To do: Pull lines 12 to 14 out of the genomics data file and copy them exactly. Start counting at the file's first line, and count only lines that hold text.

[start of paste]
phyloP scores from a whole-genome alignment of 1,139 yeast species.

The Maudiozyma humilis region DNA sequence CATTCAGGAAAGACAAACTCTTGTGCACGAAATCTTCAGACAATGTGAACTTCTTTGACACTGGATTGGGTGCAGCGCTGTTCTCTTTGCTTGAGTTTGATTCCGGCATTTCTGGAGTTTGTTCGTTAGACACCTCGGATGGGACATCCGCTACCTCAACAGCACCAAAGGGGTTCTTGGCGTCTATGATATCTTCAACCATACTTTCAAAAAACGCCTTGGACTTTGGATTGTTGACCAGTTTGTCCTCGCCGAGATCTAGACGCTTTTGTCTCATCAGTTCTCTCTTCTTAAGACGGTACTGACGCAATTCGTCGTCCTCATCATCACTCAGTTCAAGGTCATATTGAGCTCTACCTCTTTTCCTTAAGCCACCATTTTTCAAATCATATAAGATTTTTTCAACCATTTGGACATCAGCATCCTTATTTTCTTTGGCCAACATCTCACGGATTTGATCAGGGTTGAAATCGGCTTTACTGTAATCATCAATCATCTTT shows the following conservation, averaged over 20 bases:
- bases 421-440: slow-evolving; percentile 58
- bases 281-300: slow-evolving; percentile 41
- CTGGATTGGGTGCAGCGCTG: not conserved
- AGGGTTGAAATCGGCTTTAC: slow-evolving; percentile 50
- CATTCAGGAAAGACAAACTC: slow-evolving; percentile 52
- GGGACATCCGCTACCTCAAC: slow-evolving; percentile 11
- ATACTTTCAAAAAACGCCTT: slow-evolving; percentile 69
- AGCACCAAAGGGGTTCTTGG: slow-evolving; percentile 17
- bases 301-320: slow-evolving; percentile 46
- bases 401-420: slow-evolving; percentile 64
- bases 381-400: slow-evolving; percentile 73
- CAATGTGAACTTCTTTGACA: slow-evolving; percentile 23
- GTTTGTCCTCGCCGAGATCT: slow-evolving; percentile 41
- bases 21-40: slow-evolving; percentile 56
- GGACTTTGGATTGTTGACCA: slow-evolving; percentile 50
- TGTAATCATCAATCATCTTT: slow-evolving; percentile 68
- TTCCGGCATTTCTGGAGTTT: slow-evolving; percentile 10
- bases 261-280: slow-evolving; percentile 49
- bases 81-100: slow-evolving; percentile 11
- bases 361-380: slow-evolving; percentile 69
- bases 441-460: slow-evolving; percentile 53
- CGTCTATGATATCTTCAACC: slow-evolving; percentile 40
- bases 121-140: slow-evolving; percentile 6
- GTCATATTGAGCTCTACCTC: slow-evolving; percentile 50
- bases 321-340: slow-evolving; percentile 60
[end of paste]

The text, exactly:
- bases 401-420: slow-evolving; percentile 64
- bases 381-400: slow-evolving; percentile 73
- CAATGTGAACTTCTTTGACA: slow-evolving; percentile 23